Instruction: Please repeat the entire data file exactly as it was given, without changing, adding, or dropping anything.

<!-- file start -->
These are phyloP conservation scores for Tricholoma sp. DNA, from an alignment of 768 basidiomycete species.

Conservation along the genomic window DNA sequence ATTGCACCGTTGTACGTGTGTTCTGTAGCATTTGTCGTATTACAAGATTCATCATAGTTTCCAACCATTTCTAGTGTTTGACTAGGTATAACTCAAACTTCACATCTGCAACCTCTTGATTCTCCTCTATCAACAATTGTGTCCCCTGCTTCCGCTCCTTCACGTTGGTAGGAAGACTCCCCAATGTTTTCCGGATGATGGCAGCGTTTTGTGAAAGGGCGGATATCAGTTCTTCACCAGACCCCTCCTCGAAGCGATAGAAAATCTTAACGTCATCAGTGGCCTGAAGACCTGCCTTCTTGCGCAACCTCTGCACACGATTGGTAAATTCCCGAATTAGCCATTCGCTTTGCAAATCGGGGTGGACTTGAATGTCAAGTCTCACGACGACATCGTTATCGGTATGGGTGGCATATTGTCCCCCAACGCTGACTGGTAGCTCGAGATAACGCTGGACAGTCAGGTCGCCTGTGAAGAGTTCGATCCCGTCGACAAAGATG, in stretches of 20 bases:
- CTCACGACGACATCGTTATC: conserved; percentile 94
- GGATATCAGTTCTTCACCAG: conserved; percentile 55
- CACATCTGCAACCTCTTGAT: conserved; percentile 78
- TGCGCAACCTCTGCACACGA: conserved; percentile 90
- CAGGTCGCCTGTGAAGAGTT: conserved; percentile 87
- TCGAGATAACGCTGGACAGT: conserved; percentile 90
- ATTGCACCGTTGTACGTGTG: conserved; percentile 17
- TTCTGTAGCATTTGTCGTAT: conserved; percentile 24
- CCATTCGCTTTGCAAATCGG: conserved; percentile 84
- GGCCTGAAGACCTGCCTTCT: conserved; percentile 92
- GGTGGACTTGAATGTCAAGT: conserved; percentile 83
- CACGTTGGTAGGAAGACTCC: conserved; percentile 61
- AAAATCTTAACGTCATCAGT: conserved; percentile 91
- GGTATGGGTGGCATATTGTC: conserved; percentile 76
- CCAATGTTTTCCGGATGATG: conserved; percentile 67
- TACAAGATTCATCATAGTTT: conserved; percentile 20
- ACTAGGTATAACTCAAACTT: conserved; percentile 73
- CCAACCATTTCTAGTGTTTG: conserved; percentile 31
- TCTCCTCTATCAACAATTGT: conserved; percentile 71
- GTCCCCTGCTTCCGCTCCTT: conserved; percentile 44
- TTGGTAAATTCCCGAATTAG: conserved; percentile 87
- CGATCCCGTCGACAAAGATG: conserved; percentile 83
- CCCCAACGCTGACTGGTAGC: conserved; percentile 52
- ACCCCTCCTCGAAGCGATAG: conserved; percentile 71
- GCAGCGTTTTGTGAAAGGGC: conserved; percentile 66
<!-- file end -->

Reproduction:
These are phyloP conservation scores for Tricholoma sp. DNA, from an alignment of 768 basidiomycete species.

Conservation along the genomic window DNA sequence ATTGCACCGTTGTACGTGTGTTCTGTAGCATTTGTCGTATTACAAGATTCATCATAGTTTCCAACCATTTCTAGTGTTTGACTAGGTATAACTCAAACTTCACATCTGCAACCTCTTGATTCTCCTCTATCAACAATTGTGTCCCCTGCTTCCGCTCCTTCACGTTGGTAGGAAGACTCCCCAATGTTTTCCGGATGATGGCAGCGTTTTGTGAAAGGGCGGATATCAGTTCTTCACCAGACCCCTCCTCGAAGCGATAGAAAATCTTAACGTCATCAGTGGCCTGAAGACCTGCCTTCTTGCGCAACCTCTGCACACGATTGGTAAATTCCCGAATTAGCCATTCGCTTTGCAAATCGGGGTGGACTTGAATGTCAAGTCTCACGACGACATCGTTATCGGTATGGGTGGCATATTGTCCCCCAACGCTGACTGGTAGCTCGAGATAACGCTGGACAGTCAGGTCGCCTGTGAAGAGTTCGATCCCGTCGACAAAGATG, in stretches of 20 bases:
- CTCACGACGACATCGTTATC: conserved; percentile 94
- GGATATCAGTTCTTCACCAG: conserved; percentile 55
- CACATCTGCAACCTCTTGAT: conserved; percentile 78
- TGCGCAACCTCTGCACACGA: conserved; percentile 90
- CAGGTCGCCTGTGAAGAGTT: conserved; percentile 87
- TCGAGATAACGCTGGACAGT: conserved; percentile 90
- ATTGCACCGTTGTACGTGTG: conserved; percentile 17
- TTCTGTAGCATTTGTCGTAT: conserved; percentile 24
- CCATTCGCTTTGCAAATCGG: conserved; percentile 84
- GGCCTGAAGACCTGCCTTCT: conserved; percentile 92
- GGTGGACTTGAATGTCAAGT: conserved; percentile 83
- CACGTTGGTAGGAAGACTCC: conserved; percentile 61
- AAAATCTTAACGTCATCAGT: conserved; percentile 91
- GGTATGGGTGGCATATTGTC: conserved; percentile 76
- CCAATGTTTTCCGGATGATG: conserved; percentile 67
- TACAAGATTCATCATAGTTT: conserved; percentile 20
- ACTAGGTATAACTCAAACTT: conserved; percentile 73
- CCAACCATTTCTAGTGTTTG: conserved; percentile 31
- TCTCCTCTATCAACAATTGT: conserved; percentile 71
- GTCCCCTGCTTCCGCTCCTT: conserved; percentile 44
- TTGGTAAATTCCCGAATTAG: conserved; percentile 87
- CGATCCCGTCGACAAAGATG: conserved; percentile 83
- CCCCAACGCTGACTGGTAGC: conserved; percentile 52
- ACCCCTCCTCGAAGCGATAG: conserved; percentile 71
- GCAGCGTTTTGTGAAAGGGC: conserved; percentile 66